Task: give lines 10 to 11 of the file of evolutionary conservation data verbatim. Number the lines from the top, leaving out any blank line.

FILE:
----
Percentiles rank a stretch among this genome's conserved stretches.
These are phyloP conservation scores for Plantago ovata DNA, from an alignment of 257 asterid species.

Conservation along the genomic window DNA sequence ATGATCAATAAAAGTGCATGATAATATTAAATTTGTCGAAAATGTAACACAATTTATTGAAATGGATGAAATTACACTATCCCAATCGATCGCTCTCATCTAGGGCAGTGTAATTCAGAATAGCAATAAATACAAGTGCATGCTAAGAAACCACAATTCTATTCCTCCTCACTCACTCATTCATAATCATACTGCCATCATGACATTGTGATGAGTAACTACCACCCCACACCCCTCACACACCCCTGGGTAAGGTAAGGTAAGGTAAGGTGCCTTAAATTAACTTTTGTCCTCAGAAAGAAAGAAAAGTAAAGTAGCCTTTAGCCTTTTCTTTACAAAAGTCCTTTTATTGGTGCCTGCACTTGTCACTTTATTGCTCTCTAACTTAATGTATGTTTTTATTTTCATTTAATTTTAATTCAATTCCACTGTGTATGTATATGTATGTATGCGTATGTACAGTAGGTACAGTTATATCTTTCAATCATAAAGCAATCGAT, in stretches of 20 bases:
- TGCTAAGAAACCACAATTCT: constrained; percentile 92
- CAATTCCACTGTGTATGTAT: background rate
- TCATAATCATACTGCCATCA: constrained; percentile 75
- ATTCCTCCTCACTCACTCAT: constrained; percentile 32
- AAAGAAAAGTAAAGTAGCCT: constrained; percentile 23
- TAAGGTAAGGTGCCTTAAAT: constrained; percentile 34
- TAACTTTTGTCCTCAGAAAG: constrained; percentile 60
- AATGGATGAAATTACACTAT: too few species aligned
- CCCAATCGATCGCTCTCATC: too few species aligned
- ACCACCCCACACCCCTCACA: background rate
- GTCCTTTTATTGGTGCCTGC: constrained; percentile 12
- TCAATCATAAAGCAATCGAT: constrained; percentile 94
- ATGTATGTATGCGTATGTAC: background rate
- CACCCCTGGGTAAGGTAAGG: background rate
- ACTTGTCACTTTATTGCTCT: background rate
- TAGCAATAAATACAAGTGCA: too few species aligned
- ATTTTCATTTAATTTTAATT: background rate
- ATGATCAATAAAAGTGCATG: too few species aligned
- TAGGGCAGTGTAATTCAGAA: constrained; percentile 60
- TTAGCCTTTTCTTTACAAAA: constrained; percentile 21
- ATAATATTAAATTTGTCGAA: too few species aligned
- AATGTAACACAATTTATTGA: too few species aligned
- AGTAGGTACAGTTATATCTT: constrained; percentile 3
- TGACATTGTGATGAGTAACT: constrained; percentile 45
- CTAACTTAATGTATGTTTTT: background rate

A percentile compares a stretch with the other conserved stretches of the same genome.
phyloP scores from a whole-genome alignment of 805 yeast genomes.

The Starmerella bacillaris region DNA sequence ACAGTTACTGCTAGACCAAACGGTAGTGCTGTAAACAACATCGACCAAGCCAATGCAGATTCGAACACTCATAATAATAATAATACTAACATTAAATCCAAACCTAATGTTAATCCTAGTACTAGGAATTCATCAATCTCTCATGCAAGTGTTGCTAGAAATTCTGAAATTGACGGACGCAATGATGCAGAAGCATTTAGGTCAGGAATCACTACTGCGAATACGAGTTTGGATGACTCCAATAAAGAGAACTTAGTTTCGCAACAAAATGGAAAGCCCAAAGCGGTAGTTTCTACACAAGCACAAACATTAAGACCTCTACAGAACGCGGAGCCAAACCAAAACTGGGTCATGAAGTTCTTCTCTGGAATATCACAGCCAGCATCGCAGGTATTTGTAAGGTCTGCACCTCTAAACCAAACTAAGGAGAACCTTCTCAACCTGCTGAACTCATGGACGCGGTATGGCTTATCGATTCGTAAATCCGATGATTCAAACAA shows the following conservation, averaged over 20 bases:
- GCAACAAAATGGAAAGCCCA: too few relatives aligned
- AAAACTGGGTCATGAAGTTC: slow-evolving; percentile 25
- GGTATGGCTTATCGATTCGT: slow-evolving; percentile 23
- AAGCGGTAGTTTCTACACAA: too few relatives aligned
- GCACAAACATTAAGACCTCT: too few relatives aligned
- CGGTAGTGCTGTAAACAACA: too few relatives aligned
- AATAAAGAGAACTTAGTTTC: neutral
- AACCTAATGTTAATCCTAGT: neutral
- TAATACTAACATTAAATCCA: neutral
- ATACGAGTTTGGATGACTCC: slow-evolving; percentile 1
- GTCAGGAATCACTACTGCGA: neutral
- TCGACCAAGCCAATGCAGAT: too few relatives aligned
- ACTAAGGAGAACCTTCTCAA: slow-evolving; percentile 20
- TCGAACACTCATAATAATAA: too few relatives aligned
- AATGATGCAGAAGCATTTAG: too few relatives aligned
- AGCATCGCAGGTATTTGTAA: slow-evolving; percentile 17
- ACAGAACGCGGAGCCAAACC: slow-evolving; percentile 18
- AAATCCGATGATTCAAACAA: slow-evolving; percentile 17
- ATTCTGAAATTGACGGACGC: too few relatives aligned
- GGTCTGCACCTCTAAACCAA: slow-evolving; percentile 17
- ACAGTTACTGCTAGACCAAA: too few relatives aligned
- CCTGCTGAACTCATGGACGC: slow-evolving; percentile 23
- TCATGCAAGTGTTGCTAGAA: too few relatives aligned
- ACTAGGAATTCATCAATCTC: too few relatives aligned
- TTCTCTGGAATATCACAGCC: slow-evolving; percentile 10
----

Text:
- TAACTTTTGTCCTCAGAAAG: constrained; percentile 60
- AATGGATGAAATTACACTAT: too few species aligned